A slice of Dante's Hell

Belgrade -- It’s a dark world. You step inside and it takes time for your eyes to adjust. You see people on blankets. They look like corpses. You see shadows moving around. The smell is overpowering. For a moment you think that everyone inside is dead.

I’ve covered plenty of stories on refugees and migrants but never have I seen conditions as deplorable as those of the hundreds of young men who are living in an abandoned warehouse behind a train station in Belgrade.

They have been here since the summer. Even though Europe has closed its borders, they keep coming, hoping to cross. And since the onset of the winter, always harsh in the Balkans, their conditions have been in the spotlight again.

Around 1,000 of them live here. They’re mostly from Afghanistan and Pakistan. Those who got here first managed to grab small rooms, probably former offices, which are protected from the cold on three sides. The rest freeze in the middle, where the cold comes from everywhere. They spread blankets and cartons, wrap another blanket over their head and wait for the time to pass.

Mohamed Darwich,a 17-year old migrant from Afghanistan, December, 2016. (AFP / Andrej Isakovic)

The first thing that hits you when you come here is the smell. There is no proper sanitation. The smell of human feces and urine is all around. There are two broken pipes of running water. The men try to wash themselves, but there is only so much that they can do.

January, 2017. (AFP / Andrej Isakovic)
January, 2017. (AFP / Andrej Isakovic)


On top of that, they don’t have proper heat. In recent days, they got a few heaters. But they mostly burn things to keep warm. Often they burn plastic. You know what that smells like. And how dangerous that is. They burn everything they can and often the smoke is black and noxious. The smoke turns their faces dark, so they look like coal miners.


January, 2017, when nighttime temperatures dropped to -15 Celsius. (AFP / Andrej Isakovic)

“No one leaves his house unless his house is the mouth of a shark.” This sentence is written in English on the wall of the warehouse. When I ask them why they left their homes, most say because they wanted to find a better life in European countries. Some are afraid of Islamists back home.

When you show up with a camera around your neck, the vast majority of them -- 90 percent -- are totally friendly. They approach you, or they don’t mind at all if you approach them.  

The majority sees the media as a way for the world to see what is happening to them and the few that refuse to have their picture taken seem to be afraid that someone back home may recognize them. They generally welcome you with a smile and they are open to talk to you. Many times they ask you to join them for a cup of tea, or to share a meal that they are preparing for themselves.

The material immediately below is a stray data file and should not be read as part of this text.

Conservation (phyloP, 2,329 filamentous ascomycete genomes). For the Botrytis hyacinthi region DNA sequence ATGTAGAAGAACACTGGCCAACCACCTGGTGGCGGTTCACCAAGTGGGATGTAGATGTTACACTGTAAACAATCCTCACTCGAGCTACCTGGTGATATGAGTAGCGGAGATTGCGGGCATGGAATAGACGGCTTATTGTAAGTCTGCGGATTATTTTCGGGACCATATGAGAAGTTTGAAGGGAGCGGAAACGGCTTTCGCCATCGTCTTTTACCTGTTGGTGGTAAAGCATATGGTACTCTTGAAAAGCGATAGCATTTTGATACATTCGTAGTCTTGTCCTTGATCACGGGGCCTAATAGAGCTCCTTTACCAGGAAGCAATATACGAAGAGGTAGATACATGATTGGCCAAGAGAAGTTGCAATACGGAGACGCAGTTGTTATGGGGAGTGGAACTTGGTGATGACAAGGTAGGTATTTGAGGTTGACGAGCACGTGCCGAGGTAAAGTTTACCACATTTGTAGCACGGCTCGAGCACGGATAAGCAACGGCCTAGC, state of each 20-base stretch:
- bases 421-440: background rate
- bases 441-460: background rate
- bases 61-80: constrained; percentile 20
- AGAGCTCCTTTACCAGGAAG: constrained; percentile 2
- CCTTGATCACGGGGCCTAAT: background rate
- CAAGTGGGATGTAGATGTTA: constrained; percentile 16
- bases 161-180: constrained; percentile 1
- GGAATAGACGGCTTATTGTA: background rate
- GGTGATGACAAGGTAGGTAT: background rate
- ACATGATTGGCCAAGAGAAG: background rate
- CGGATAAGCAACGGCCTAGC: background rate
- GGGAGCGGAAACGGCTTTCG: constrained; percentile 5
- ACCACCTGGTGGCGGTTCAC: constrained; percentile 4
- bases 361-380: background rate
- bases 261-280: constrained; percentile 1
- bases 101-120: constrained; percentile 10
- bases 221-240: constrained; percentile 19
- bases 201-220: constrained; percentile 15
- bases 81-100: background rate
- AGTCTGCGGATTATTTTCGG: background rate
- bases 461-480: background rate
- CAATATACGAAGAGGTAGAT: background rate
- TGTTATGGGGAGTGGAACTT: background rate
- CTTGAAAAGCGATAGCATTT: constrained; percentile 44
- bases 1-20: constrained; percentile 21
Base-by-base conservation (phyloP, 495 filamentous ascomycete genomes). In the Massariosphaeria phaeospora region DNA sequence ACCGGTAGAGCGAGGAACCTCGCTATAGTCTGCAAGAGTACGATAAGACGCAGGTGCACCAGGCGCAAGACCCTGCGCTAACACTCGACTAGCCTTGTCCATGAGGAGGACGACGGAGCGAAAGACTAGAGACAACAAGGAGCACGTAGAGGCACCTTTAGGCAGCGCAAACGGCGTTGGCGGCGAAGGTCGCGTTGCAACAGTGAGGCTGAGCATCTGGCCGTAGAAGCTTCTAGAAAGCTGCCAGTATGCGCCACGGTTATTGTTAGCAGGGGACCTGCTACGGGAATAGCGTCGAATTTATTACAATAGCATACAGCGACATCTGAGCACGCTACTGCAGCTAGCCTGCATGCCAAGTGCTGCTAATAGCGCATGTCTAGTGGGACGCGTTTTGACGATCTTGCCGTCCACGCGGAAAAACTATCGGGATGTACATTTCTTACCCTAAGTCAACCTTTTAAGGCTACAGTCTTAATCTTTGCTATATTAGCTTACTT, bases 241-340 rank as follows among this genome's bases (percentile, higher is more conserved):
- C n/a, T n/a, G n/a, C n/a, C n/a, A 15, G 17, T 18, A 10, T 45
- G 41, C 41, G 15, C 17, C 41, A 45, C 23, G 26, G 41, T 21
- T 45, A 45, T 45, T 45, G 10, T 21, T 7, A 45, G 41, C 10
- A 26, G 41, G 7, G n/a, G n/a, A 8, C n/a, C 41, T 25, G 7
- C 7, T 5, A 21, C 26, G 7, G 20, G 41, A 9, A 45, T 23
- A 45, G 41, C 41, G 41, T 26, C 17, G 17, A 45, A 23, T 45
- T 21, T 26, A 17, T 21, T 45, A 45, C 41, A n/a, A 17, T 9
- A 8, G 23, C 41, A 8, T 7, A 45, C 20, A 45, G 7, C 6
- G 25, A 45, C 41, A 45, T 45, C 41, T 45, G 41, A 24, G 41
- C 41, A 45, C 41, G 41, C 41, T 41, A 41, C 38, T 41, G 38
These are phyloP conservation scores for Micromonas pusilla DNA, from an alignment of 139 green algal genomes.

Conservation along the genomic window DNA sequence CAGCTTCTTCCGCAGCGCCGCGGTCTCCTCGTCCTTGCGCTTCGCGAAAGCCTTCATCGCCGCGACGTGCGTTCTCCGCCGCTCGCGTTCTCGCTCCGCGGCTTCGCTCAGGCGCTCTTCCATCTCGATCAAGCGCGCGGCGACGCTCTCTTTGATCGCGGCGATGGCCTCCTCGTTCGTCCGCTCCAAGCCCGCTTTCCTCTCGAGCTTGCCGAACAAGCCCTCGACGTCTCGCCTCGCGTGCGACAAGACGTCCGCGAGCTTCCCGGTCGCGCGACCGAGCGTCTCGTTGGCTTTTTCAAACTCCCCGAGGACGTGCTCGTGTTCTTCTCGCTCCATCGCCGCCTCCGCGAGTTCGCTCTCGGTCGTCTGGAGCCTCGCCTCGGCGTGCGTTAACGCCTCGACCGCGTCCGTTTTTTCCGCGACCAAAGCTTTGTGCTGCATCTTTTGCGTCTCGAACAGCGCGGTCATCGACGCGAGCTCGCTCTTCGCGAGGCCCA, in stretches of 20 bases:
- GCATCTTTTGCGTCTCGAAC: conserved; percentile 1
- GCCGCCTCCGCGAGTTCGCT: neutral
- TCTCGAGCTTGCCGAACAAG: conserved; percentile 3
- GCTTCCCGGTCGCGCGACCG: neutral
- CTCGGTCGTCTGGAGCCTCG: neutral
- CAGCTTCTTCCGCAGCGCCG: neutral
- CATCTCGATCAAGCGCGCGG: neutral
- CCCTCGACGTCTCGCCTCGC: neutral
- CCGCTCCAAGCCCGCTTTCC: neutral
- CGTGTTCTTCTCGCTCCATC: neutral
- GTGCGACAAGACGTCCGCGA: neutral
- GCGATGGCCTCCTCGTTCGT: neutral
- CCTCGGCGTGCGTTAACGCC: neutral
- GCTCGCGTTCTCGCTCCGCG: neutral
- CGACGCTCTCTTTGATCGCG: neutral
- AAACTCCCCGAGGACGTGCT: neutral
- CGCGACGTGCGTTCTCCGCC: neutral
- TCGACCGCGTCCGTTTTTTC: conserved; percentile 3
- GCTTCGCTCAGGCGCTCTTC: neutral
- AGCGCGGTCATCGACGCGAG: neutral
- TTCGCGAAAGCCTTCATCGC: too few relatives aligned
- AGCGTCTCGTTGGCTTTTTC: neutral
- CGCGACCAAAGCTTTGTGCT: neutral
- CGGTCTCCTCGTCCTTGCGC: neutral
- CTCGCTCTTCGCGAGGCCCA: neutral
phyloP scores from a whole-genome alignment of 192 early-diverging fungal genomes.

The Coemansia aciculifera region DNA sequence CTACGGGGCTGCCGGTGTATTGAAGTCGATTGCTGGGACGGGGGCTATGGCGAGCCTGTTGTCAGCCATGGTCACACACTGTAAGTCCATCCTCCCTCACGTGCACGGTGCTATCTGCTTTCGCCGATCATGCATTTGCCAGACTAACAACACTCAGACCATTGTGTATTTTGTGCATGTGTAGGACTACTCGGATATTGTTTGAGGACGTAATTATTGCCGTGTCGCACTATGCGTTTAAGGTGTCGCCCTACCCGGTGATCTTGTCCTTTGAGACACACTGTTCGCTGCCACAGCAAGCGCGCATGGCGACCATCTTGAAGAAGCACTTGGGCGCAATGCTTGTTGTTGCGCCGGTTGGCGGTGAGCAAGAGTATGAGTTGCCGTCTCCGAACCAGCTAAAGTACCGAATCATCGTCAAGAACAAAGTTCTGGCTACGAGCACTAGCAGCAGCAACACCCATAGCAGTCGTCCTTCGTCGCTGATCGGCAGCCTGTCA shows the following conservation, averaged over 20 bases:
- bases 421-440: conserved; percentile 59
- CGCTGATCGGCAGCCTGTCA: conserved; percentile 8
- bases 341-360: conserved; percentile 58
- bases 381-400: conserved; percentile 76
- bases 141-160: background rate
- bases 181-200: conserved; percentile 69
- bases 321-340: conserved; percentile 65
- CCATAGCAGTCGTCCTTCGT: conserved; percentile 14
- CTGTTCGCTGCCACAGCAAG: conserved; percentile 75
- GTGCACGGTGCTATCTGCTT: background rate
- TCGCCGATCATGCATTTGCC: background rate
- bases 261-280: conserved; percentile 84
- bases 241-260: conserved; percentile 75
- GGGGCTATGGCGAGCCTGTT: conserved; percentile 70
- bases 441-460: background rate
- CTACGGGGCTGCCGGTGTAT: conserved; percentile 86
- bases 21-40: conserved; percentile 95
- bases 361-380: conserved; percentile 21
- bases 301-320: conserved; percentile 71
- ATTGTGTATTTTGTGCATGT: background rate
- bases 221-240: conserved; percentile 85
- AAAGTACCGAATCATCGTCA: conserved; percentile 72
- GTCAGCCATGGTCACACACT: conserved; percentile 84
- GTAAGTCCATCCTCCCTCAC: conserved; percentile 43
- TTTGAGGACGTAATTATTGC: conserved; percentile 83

January, 2017. (AFP / Andrej Isakovic)

I always ask before I take a picture. Some of them don’t want to be bothered, but they’re not aggressive about it. A guy will put a scarf on his face and I’ll say no worries, I won’t take a picture of you .

I’ve been photographing them on and off since November. Most of them stayed here, refusing to go to official refugee camps set up by NGOs and the Serbian government because they feared being stuck in the camps. Or expelled. But over the past few weeks, as conditions have gotten worse and the media have reported on them, the government stepped up efforts to have them voluntarily leave for camps.

About a third of them complied with the government request. A third ran away when they saw the buses. And a third is still there.

January, 2017. (AFP / Andrej Isakovic)

It’s very hard to explain why the ones who stay are doing so. Maybe they’re waiting for smugglers to take them across. There are groups that try to cross on their own from time to time, but they don’t succeed.

I ask them, “Why are you staying here? Go, at least for the winter, to these camps that the NGOs and the Serbian government have set up. Most of the camps are open, you can come and go as you like. But at least you can have some kind of shelter. It’ll be more decent and humane.”

The don’t get three meals a day. There’s a British NGO that provides food to refugees and they come around between noon and 1 pm to bring some hot meals. They line up and wait patiently, surrounded by tens of cameras and journalists.

January, 2017. (AFP / Andrej Isakovic)
January, 2017. (AFP / Andrej Isakovic)


And from time to time, they serve warm tea. The people who have money go to the local shops to buy bread and food and they cook for themselves.

I really have no answer for why they stay. They could have more decent, human shelters. I really don’t have an answer for why they stay in these appalling conditions.

(AFP / Andrej Isakovic)
(AFP / Andrej Isakovic)


One of them told me that he and his buddy managed the other day to cross into Croatia, but were picked up by the local police somewhere close to the border. The police beat them and sent them back to Serbia. Now they say they will lay low for a few days and try again, this time into Hungary.


Often when I approach to photograph them, they ask me where I am from. When I say Serbia, they say “Serbia is good!” “How can you say good, when you live in these conditions?” I ask. “Because noone beats us!”

I think a lot of them knew what to expect insofar as closed borders, that they would have to try and sneak across. But they didn’t expect that the local police would beat them. The other day I overheard some of them saying, “Why did I come here, I should have stayed in Afghanistan.”

(AFP / Andrej Isakovic)

I try to put myself in their place and I can only shudder. The conditions, the lack of hope, the boredom. They have nothing to do all day long. They seem really tired and resigned. Really, really tired.

This blog was written with Yana Dlugy in Paris.


Andrej Isakovic